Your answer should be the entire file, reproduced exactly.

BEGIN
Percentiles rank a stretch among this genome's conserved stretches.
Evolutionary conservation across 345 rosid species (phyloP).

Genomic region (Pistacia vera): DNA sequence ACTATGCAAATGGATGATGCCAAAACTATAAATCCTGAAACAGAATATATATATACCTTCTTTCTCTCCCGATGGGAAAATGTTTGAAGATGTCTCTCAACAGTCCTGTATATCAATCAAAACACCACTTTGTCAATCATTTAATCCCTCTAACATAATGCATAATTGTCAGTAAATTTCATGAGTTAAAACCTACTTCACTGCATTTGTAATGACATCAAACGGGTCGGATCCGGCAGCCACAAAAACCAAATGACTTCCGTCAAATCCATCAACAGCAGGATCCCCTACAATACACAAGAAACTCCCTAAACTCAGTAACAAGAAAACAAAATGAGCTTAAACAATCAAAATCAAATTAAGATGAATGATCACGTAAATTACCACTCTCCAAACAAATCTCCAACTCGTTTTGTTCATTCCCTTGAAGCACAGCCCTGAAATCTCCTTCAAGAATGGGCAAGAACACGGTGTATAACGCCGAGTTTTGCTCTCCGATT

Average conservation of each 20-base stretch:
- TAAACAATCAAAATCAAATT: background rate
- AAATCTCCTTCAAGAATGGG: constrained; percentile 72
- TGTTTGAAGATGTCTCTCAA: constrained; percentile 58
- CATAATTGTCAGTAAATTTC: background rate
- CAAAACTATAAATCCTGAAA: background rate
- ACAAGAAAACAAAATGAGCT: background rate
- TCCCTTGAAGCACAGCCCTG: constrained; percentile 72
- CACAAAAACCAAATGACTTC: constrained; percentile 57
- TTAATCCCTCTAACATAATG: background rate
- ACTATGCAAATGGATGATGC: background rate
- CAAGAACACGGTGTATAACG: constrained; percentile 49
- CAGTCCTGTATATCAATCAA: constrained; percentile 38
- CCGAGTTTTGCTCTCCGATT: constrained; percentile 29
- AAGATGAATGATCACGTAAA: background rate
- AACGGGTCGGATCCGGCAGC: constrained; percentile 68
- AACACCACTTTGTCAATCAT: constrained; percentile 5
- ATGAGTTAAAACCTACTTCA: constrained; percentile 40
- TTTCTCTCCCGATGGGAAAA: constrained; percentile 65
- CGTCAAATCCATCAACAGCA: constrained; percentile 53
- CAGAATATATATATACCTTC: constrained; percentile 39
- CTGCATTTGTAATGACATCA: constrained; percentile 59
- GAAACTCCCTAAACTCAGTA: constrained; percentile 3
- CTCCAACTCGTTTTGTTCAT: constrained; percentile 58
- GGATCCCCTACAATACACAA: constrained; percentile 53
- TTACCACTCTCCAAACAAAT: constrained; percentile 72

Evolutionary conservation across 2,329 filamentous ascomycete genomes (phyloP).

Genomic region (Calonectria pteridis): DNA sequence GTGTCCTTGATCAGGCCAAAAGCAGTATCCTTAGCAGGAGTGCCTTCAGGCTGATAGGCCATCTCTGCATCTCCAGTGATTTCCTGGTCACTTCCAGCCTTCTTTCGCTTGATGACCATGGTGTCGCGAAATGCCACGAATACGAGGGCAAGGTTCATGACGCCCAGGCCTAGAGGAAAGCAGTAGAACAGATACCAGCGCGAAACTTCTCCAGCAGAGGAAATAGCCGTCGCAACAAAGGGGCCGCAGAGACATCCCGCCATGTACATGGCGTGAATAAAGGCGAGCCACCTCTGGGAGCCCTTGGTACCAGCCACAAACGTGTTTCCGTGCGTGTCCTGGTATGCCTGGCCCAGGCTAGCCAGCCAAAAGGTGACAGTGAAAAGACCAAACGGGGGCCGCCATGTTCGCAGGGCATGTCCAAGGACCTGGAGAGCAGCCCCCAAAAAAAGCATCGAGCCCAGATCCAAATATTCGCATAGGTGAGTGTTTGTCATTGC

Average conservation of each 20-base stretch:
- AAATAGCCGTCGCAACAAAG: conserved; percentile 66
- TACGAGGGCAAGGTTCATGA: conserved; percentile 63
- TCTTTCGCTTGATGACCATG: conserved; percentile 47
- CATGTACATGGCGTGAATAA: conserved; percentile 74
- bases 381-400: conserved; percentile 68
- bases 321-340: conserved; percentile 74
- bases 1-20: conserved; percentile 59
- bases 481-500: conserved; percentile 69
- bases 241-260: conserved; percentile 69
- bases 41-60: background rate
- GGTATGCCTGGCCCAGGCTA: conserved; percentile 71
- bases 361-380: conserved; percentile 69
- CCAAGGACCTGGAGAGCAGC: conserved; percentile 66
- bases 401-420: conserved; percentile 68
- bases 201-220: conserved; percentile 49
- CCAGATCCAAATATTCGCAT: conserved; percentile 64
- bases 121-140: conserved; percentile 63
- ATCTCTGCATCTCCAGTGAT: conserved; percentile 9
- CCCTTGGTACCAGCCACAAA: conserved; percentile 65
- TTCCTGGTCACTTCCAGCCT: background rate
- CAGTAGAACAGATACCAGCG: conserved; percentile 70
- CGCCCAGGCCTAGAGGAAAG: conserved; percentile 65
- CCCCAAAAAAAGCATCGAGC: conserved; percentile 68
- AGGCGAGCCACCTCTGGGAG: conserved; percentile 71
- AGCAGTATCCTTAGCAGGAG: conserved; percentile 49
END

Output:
Percentiles rank a stretch among this genome's conserved stretches.
Evolutionary conservation across 345 rosid species (phyloP).

Genomic region (Pistacia vera): DNA sequence ACTATGCAAATGGATGATGCCAAAACTATAAATCCTGAAACAGAATATATATATACCTTCTTTCTCTCCCGATGGGAAAATGTTTGAAGATGTCTCTCAACAGTCCTGTATATCAATCAAAACACCACTTTGTCAATCATTTAATCCCTCTAACATAATGCATAATTGTCAGTAAATTTCATGAGTTAAAACCTACTTCACTGCATTTGTAATGACATCAAACGGGTCGGATCCGGCAGCCACAAAAACCAAATGACTTCCGTCAAATCCATCAACAGCAGGATCCCCTACAATACACAAGAAACTCCCTAAACTCAGTAACAAGAAAACAAAATGAGCTTAAACAATCAAAATCAAATTAAGATGAATGATCACGTAAATTACCACTCTCCAAACAAATCTCCAACTCGTTTTGTTCATTCCCTTGAAGCACAGCCCTGAAATCTCCTTCAAGAATGGGCAAGAACACGGTGTATAACGCCGAGTTTTGCTCTCCGATT

Average conservation of each 20-base stretch:
- TAAACAATCAAAATCAAATT: background rate
- AAATCTCCTTCAAGAATGGG: constrained; percentile 72
- TGTTTGAAGATGTCTCTCAA: constrained; percentile 58
- CATAATTGTCAGTAAATTTC: background rate
- CAAAACTATAAATCCTGAAA: background rate
- ACAAGAAAACAAAATGAGCT: background rate
- TCCCTTGAAGCACAGCCCTG: constrained; percentile 72
- CACAAAAACCAAATGACTTC: constrained; percentile 57
- TTAATCCCTCTAACATAATG: background rate
- ACTATGCAAATGGATGATGC: background rate
- CAAGAACACGGTGTATAACG: constrained; percentile 49
- CAGTCCTGTATATCAATCAA: constrained; percentile 38
- CCGAGTTTTGCTCTCCGATT: constrained; percentile 29
- AAGATGAATGATCACGTAAA: background rate
- AACGGGTCGGATCCGGCAGC: constrained; percentile 68
- AACACCACTTTGTCAATCAT: constrained; percentile 5
- ATGAGTTAAAACCTACTTCA: constrained; percentile 40
- TTTCTCTCCCGATGGGAAAA: constrained; percentile 65
- CGTCAAATCCATCAACAGCA: constrained; percentile 53
- CAGAATATATATATACCTTC: constrained; percentile 39
- CTGCATTTGTAATGACATCA: constrained; percentile 59
- GAAACTCCCTAAACTCAGTA: constrained; percentile 3
- CTCCAACTCGTTTTGTTCAT: constrained; percentile 58
- GGATCCCCTACAATACACAA: constrained; percentile 53
- TTACCACTCTCCAAACAAAT: constrained; percentile 72

Evolutionary conservation across 2,329 filamentous ascomycete genomes (phyloP).

Genomic region (Calonectria pteridis): DNA sequence GTGTCCTTGATCAGGCCAAAAGCAGTATCCTTAGCAGGAGTGCCTTCAGGCTGATAGGCCATCTCTGCATCTCCAGTGATTTCCTGGTCACTTCCAGCCTTCTTTCGCTTGATGACCATGGTGTCGCGAAATGCCACGAATACGAGGGCAAGGTTCATGACGCCCAGGCCTAGAGGAAAGCAGTAGAACAGATACCAGCGCGAAACTTCTCCAGCAGAGGAAATAGCCGTCGCAACAAAGGGGCCGCAGAGACATCCCGCCATGTACATGGCGTGAATAAAGGCGAGCCACCTCTGGGAGCCCTTGGTACCAGCCACAAACGTGTTTCCGTGCGTGTCCTGGTATGCCTGGCCCAGGCTAGCCAGCCAAAAGGTGACAGTGAAAAGACCAAACGGGGGCCGCCATGTTCGCAGGGCATGTCCAAGGACCTGGAGAGCAGCCCCCAAAAAAAGCATCGAGCCCAGATCCAAATATTCGCATAGGTGAGTGTTTGTCATTGC

Average conservation of each 20-base stretch:
- AAATAGCCGTCGCAACAAAG: conserved; percentile 66
- TACGAGGGCAAGGTTCATGA: conserved; percentile 63
- TCTTTCGCTTGATGACCATG: conserved; percentile 47
- CATGTACATGGCGTGAATAA: conserved; percentile 74
- bases 381-400: conserved; percentile 68
- bases 321-340: conserved; percentile 74
- bases 1-20: conserved; percentile 59
- bases 481-500: conserved; percentile 69
- bases 241-260: conserved; percentile 69
- bases 41-60: background rate
- GGTATGCCTGGCCCAGGCTA: conserved; percentile 71
- bases 361-380: conserved; percentile 69
- CCAAGGACCTGGAGAGCAGC: conserved; percentile 66
- bases 401-420: conserved; percentile 68
- bases 201-220: conserved; percentile 49
- CCAGATCCAAATATTCGCAT: conserved; percentile 64
- bases 121-140: conserved; percentile 63
- ATCTCTGCATCTCCAGTGAT: conserved; percentile 9
- CCCTTGGTACCAGCCACAAA: conserved; percentile 65
- TTCCTGGTCACTTCCAGCCT: background rate
- CAGTAGAACAGATACCAGCG: conserved; percentile 70
- CGCCCAGGCCTAGAGGAAAG: conserved; percentile 65
- CCCCAAAAAAAGCATCGAGC: conserved; percentile 68
- AGGCGAGCCACCTCTGGGAG: conserved; percentile 71
- AGCAGTATCCTTAGCAGGAG: conserved; percentile 49